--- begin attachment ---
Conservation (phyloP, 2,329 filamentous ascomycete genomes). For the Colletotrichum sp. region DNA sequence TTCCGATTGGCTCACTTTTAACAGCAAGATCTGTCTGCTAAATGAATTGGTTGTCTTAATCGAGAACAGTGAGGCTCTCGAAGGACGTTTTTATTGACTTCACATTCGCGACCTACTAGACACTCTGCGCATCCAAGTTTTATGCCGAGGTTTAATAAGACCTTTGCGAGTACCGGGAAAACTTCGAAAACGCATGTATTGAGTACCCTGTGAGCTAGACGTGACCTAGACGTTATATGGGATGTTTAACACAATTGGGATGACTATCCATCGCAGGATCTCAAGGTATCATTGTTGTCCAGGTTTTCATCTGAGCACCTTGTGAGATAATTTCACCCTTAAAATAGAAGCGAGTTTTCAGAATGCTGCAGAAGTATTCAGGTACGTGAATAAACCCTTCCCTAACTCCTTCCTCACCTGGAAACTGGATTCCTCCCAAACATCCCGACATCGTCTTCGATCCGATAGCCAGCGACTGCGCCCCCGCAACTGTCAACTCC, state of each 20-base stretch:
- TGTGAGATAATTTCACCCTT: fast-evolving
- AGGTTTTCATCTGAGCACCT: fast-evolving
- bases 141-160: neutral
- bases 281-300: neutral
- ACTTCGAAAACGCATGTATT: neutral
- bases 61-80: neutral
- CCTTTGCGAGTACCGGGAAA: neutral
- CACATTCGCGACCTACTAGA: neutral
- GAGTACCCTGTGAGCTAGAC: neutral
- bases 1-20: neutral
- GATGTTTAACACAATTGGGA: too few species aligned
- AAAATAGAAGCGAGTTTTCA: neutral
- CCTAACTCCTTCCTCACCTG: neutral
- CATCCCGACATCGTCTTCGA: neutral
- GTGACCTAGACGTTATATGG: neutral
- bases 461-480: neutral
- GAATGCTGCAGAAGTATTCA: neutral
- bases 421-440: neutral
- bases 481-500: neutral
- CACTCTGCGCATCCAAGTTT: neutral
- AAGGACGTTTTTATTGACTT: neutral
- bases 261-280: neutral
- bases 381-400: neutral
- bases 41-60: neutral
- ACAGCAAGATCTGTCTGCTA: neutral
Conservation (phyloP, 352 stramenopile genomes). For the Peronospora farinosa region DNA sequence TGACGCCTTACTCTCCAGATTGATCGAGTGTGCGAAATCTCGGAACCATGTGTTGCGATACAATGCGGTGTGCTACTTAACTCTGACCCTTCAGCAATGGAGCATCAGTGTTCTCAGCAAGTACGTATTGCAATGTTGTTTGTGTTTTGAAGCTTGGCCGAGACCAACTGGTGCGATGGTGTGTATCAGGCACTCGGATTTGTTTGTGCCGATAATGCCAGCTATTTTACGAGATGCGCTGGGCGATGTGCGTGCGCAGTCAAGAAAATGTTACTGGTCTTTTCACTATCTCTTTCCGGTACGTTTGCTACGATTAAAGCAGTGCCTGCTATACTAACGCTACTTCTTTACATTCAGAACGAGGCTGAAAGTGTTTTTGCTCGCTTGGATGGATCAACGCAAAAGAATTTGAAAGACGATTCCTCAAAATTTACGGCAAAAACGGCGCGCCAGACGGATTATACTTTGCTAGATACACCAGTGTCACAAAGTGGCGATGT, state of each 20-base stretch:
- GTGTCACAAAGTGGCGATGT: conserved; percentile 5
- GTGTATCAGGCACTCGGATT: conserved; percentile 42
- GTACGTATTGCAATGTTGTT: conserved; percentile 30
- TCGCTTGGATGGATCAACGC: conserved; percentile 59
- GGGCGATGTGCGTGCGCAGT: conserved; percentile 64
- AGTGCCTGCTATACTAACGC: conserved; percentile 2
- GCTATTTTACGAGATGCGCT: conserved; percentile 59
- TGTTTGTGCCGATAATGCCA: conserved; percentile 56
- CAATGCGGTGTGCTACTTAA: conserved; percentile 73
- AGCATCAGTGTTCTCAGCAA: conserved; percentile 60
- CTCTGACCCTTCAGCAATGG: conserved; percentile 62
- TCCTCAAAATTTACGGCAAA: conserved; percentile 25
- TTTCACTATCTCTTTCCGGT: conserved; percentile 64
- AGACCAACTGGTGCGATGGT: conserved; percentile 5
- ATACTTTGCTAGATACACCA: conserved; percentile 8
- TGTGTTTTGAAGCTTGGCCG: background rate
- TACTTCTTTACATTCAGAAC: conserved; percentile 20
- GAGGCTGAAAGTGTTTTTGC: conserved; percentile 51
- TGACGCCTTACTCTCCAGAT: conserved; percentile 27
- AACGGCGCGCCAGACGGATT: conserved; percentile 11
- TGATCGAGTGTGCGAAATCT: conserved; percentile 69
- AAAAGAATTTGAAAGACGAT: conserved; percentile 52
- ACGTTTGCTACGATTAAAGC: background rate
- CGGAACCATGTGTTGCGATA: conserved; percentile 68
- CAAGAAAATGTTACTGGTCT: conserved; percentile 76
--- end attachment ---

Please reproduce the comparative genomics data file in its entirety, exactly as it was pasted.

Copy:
Conservation (phyloP, 2,329 filamentous ascomycete genomes). For the Colletotrichum sp. region DNA sequence TTCCGATTGGCTCACTTTTAACAGCAAGATCTGTCTGCTAAATGAATTGGTTGTCTTAATCGAGAACAGTGAGGCTCTCGAAGGACGTTTTTATTGACTTCACATTCGCGACCTACTAGACACTCTGCGCATCCAAGTTTTATGCCGAGGTTTAATAAGACCTTTGCGAGTACCGGGAAAACTTCGAAAACGCATGTATTGAGTACCCTGTGAGCTAGACGTGACCTAGACGTTATATGGGATGTTTAACACAATTGGGATGACTATCCATCGCAGGATCTCAAGGTATCATTGTTGTCCAGGTTTTCATCTGAGCACCTTGTGAGATAATTTCACCCTTAAAATAGAAGCGAGTTTTCAGAATGCTGCAGAAGTATTCAGGTACGTGAATAAACCCTTCCCTAACTCCTTCCTCACCTGGAAACTGGATTCCTCCCAAACATCCCGACATCGTCTTCGATCCGATAGCCAGCGACTGCGCCCCCGCAACTGTCAACTCC, state of each 20-base stretch:
- TGTGAGATAATTTCACCCTT: fast-evolving
- AGGTTTTCATCTGAGCACCT: fast-evolving
- bases 141-160: neutral
- bases 281-300: neutral
- ACTTCGAAAACGCATGTATT: neutral
- bases 61-80: neutral
- CCTTTGCGAGTACCGGGAAA: neutral
- CACATTCGCGACCTACTAGA: neutral
- GAGTACCCTGTGAGCTAGAC: neutral
- bases 1-20: neutral
- GATGTTTAACACAATTGGGA: too few species aligned
- AAAATAGAAGCGAGTTTTCA: neutral
- CCTAACTCCTTCCTCACCTG: neutral
- CATCCCGACATCGTCTTCGA: neutral
- GTGACCTAGACGTTATATGG: neutral
- bases 461-480: neutral
- GAATGCTGCAGAAGTATTCA: neutral
- bases 421-440: neutral
- bases 481-500: neutral
- CACTCTGCGCATCCAAGTTT: neutral
- AAGGACGTTTTTATTGACTT: neutral
- bases 261-280: neutral
- bases 381-400: neutral
- bases 41-60: neutral
- ACAGCAAGATCTGTCTGCTA: neutral
Conservation (phyloP, 352 stramenopile genomes). For the Peronospora farinosa region DNA sequence TGACGCCTTACTCTCCAGATTGATCGAGTGTGCGAAATCTCGGAACCATGTGTTGCGATACAATGCGGTGTGCTACTTAACTCTGACCCTTCAGCAATGGAGCATCAGTGTTCTCAGCAAGTACGTATTGCAATGTTGTTTGTGTTTTGAAGCTTGGCCGAGACCAACTGGTGCGATGGTGTGTATCAGGCACTCGGATTTGTTTGTGCCGATAATGCCAGCTATTTTACGAGATGCGCTGGGCGATGTGCGTGCGCAGTCAAGAAAATGTTACTGGTCTTTTCACTATCTCTTTCCGGTACGTTTGCTACGATTAAAGCAGTGCCTGCTATACTAACGCTACTTCTTTACATTCAGAACGAGGCTGAAAGTGTTTTTGCTCGCTTGGATGGATCAACGCAAAAGAATTTGAAAGACGATTCCTCAAAATTTACGGCAAAAACGGCGCGCCAGACGGATTATACTTTGCTAGATACACCAGTGTCACAAAGTGGCGATGT, state of each 20-base stretch:
- GTGTCACAAAGTGGCGATGT: conserved; percentile 5
- GTGTATCAGGCACTCGGATT: conserved; percentile 42
- GTACGTATTGCAATGTTGTT: conserved; percentile 30
- TCGCTTGGATGGATCAACGC: conserved; percentile 59
- GGGCGATGTGCGTGCGCAGT: conserved; percentile 64
- AGTGCCTGCTATACTAACGC: conserved; percentile 2
- GCTATTTTACGAGATGCGCT: conserved; percentile 59
- TGTTTGTGCCGATAATGCCA: conserved; percentile 56
- CAATGCGGTGTGCTACTTAA: conserved; percentile 73
- AGCATCAGTGTTCTCAGCAA: conserved; percentile 60
- CTCTGACCCTTCAGCAATGG: conserved; percentile 62
- TCCTCAAAATTTACGGCAAA: conserved; percentile 25
- TTTCACTATCTCTTTCCGGT: conserved; percentile 64
- AGACCAACTGGTGCGATGGT: conserved; percentile 5
- ATACTTTGCTAGATACACCA: conserved; percentile 8
- TGTGTTTTGAAGCTTGGCCG: background rate
- TACTTCTTTACATTCAGAAC: conserved; percentile 20
- GAGGCTGAAAGTGTTTTTGC: conserved; percentile 51
- TGACGCCTTACTCTCCAGAT: conserved; percentile 27
- AACGGCGCGCCAGACGGATT: conserved; percentile 11
- TGATCGAGTGTGCGAAATCT: conserved; percentile 69
- AAAAGAATTTGAAAGACGAT: conserved; percentile 52
- ACGTTTGCTACGATTAAAGC: background rate
- CGGAACCATGTGTTGCGATA: conserved; percentile 68
- CAAGAAAATGTTACTGGTCT: conserved; percentile 76